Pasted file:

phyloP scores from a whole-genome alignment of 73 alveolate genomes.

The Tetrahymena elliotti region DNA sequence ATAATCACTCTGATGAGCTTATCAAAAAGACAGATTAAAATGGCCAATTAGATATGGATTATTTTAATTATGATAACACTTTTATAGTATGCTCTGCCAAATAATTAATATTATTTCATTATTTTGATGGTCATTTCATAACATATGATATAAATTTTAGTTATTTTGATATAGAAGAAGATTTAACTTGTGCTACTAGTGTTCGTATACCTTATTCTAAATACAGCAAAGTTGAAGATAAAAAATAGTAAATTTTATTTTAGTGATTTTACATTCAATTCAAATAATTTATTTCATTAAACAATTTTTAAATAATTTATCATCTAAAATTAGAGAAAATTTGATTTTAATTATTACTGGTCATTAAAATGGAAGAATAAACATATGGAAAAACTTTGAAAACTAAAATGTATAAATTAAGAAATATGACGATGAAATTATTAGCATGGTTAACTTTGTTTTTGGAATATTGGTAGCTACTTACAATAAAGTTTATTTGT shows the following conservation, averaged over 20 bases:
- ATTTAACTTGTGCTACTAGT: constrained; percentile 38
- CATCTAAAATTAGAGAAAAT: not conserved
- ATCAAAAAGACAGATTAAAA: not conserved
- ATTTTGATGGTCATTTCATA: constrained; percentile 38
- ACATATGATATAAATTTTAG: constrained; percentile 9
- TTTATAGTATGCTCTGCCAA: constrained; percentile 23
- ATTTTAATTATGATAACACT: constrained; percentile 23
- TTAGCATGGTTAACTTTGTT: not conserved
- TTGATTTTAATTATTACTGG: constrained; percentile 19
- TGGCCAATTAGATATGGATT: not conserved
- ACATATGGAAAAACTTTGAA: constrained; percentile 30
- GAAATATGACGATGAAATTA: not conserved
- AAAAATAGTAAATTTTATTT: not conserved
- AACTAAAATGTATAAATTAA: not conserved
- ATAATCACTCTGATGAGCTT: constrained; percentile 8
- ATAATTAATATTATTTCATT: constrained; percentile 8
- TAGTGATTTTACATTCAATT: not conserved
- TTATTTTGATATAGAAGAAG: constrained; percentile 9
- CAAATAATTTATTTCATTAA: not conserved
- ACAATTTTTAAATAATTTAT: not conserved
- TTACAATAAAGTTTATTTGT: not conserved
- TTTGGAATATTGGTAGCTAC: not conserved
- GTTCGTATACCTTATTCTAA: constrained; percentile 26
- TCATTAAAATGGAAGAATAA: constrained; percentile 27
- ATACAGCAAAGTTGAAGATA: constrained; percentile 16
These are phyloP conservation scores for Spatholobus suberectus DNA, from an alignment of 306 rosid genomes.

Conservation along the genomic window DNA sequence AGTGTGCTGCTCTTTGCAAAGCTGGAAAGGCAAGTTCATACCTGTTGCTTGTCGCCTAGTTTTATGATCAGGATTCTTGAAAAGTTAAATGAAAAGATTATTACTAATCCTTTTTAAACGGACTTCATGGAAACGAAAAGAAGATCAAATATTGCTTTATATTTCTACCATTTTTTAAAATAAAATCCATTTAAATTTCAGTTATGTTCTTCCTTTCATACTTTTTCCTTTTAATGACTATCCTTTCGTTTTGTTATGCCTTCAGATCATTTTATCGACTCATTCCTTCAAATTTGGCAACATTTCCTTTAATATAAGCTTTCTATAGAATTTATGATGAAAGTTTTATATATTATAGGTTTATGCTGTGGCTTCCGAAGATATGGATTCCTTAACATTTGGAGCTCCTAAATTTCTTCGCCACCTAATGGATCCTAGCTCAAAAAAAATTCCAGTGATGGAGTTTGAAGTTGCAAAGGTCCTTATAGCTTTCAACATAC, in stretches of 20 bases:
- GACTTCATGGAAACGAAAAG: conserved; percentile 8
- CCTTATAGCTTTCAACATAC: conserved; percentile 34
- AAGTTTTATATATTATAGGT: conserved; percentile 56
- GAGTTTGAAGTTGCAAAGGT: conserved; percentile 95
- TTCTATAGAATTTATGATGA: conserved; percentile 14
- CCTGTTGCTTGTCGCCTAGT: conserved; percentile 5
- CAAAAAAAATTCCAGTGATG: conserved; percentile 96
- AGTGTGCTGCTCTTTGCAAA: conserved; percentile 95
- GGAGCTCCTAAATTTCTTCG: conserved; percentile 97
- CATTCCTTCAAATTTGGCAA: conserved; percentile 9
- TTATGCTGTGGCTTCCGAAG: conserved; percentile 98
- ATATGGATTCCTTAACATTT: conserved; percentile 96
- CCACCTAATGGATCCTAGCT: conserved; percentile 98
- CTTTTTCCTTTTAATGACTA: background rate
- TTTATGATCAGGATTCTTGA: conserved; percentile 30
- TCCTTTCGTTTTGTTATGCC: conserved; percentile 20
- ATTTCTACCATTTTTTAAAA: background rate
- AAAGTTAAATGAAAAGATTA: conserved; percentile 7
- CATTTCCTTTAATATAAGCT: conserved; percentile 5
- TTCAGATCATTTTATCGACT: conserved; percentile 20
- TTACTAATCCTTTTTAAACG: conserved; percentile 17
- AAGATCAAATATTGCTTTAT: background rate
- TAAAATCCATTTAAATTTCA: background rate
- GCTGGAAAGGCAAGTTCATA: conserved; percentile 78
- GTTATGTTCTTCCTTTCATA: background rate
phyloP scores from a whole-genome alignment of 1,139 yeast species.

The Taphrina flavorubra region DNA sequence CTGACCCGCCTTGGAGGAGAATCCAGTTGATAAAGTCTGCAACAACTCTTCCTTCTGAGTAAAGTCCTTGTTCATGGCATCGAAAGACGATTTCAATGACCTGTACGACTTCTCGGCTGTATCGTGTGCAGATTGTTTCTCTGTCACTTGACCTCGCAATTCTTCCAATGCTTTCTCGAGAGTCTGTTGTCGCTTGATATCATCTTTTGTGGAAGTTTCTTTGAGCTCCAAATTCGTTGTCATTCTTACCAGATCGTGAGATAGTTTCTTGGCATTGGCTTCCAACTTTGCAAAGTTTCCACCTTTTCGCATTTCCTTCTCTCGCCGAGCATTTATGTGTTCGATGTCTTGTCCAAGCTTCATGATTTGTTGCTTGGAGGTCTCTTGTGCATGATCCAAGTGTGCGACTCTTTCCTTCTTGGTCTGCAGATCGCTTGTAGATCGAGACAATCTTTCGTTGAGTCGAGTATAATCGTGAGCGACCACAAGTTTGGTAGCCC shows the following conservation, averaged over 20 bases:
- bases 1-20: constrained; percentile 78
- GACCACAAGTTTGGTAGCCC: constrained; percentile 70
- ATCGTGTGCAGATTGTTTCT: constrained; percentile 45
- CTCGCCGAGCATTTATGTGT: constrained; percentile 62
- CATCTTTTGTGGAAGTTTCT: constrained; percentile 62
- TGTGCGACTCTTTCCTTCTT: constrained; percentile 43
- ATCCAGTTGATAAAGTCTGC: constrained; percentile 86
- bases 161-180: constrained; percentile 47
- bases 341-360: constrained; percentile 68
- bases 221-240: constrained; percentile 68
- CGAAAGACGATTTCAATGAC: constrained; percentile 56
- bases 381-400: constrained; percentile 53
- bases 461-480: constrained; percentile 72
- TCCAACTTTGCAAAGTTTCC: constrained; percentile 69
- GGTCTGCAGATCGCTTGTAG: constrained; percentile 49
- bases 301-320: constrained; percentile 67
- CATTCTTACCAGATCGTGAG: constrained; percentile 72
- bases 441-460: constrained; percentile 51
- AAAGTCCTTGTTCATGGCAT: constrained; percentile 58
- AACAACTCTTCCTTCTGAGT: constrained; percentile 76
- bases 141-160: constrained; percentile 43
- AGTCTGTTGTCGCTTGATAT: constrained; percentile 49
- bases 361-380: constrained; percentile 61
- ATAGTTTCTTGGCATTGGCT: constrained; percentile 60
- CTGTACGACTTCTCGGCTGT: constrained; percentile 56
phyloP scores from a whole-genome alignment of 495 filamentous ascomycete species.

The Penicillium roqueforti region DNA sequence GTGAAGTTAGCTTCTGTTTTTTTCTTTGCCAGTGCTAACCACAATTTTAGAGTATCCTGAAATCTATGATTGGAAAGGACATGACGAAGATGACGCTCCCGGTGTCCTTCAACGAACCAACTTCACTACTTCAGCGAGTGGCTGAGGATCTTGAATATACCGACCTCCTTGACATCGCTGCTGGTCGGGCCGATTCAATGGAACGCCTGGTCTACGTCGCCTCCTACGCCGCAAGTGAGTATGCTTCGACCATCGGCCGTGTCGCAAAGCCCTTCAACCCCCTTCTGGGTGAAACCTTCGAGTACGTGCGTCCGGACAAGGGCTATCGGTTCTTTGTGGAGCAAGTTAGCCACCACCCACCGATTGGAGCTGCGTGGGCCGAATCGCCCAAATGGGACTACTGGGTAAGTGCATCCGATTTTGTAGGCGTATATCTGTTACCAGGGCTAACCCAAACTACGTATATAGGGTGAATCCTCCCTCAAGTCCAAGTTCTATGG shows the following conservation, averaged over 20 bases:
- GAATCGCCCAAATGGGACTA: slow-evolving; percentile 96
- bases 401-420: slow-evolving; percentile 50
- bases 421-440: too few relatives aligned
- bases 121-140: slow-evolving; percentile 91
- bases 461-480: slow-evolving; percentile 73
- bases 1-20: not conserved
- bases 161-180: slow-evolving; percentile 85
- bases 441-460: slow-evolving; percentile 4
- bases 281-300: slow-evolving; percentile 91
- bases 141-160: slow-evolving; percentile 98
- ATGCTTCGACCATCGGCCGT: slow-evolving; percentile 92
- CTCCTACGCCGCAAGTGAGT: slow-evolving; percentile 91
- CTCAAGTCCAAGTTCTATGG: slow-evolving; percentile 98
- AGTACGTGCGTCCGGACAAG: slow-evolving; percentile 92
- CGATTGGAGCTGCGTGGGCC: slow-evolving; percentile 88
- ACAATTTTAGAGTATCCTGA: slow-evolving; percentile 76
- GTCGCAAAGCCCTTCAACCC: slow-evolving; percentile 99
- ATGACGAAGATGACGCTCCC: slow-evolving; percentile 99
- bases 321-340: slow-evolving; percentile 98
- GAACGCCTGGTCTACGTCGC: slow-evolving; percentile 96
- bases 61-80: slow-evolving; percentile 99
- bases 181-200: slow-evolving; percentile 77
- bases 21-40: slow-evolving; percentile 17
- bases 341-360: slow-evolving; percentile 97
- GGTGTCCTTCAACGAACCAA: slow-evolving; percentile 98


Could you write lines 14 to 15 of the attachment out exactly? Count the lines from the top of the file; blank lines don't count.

- GAAATATGACGATGAAATTA: not conserved
- AAAAATAGTAAATTTTATTT: not conserved